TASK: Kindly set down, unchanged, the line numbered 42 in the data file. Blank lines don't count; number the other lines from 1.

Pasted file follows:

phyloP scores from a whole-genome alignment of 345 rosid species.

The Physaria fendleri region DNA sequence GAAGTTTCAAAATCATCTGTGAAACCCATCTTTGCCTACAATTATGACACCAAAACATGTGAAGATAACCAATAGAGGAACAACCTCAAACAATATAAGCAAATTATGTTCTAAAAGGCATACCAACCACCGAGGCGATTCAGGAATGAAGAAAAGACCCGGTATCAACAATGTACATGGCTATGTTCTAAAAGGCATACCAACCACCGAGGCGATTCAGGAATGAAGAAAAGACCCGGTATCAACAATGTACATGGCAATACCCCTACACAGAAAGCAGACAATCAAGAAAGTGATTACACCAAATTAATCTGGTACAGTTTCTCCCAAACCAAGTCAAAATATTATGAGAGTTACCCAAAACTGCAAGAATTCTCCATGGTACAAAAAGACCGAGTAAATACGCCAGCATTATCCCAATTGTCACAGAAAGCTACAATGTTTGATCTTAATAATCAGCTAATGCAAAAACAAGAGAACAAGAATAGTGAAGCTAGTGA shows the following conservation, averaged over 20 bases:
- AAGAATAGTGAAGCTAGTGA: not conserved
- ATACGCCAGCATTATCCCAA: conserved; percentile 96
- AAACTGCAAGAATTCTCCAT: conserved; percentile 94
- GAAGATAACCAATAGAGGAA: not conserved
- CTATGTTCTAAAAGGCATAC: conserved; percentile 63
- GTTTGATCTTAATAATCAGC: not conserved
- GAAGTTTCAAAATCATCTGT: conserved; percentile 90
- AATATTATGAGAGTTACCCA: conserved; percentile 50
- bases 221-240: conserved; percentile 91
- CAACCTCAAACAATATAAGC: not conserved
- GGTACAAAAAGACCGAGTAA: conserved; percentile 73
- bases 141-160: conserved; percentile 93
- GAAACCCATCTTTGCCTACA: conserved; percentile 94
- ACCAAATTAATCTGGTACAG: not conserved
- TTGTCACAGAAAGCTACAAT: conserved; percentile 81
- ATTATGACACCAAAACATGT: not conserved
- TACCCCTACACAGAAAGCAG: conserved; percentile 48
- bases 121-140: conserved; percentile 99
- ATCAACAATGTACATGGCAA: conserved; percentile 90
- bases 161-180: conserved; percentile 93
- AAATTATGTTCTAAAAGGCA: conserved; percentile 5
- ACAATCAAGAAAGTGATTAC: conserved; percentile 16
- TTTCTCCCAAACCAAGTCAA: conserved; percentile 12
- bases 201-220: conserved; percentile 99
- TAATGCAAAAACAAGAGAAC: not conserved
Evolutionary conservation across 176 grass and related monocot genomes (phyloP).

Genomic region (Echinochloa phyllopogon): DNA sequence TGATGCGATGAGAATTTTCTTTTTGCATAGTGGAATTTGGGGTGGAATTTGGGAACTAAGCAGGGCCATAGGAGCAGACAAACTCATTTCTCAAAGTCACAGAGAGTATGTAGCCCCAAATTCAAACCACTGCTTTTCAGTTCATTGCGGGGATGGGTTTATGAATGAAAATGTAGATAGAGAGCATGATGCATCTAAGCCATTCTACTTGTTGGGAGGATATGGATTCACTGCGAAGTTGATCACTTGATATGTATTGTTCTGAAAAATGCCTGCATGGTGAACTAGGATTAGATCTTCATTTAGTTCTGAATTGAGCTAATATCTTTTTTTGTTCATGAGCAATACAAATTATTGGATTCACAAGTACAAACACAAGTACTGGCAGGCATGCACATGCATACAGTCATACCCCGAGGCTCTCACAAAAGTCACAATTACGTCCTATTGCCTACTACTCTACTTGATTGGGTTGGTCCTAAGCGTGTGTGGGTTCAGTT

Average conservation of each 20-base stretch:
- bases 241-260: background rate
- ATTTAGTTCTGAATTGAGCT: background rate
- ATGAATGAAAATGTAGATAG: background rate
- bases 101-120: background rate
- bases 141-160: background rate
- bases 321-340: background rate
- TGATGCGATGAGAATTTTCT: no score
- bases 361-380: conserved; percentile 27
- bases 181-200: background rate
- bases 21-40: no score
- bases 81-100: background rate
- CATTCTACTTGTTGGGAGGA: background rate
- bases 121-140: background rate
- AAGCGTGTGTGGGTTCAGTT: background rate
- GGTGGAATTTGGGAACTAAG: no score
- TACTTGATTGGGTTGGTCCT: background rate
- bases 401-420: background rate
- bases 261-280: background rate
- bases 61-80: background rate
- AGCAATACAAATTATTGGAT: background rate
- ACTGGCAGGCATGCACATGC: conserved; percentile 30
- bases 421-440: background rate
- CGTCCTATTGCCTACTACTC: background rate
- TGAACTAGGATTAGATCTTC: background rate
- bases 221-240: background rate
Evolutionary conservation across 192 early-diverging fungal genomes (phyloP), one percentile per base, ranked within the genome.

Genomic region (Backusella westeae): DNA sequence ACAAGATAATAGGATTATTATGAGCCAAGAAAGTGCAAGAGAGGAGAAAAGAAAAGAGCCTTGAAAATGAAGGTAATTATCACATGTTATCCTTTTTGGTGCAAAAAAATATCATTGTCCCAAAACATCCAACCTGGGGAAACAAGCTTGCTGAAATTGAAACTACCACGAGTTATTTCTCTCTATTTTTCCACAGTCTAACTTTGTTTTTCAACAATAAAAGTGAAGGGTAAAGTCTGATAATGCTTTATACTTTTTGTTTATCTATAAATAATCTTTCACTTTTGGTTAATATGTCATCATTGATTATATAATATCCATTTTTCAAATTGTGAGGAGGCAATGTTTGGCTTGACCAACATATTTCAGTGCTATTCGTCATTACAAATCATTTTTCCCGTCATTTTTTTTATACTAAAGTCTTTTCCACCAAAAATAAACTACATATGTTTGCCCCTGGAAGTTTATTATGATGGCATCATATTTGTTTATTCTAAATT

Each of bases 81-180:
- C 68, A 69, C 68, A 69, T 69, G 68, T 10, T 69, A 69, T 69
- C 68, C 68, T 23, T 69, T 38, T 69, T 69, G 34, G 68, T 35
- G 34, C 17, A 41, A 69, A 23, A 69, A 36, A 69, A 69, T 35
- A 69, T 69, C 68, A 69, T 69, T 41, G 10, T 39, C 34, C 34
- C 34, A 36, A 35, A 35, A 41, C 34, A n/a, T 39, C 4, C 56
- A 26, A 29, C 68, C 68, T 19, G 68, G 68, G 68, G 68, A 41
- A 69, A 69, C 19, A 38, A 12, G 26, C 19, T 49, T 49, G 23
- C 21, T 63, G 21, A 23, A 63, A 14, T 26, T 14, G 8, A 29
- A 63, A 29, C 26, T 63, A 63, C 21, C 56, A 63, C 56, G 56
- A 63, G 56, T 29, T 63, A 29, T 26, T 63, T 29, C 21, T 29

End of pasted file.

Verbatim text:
- CATTCTACTTGTTGGGAGGA: background rate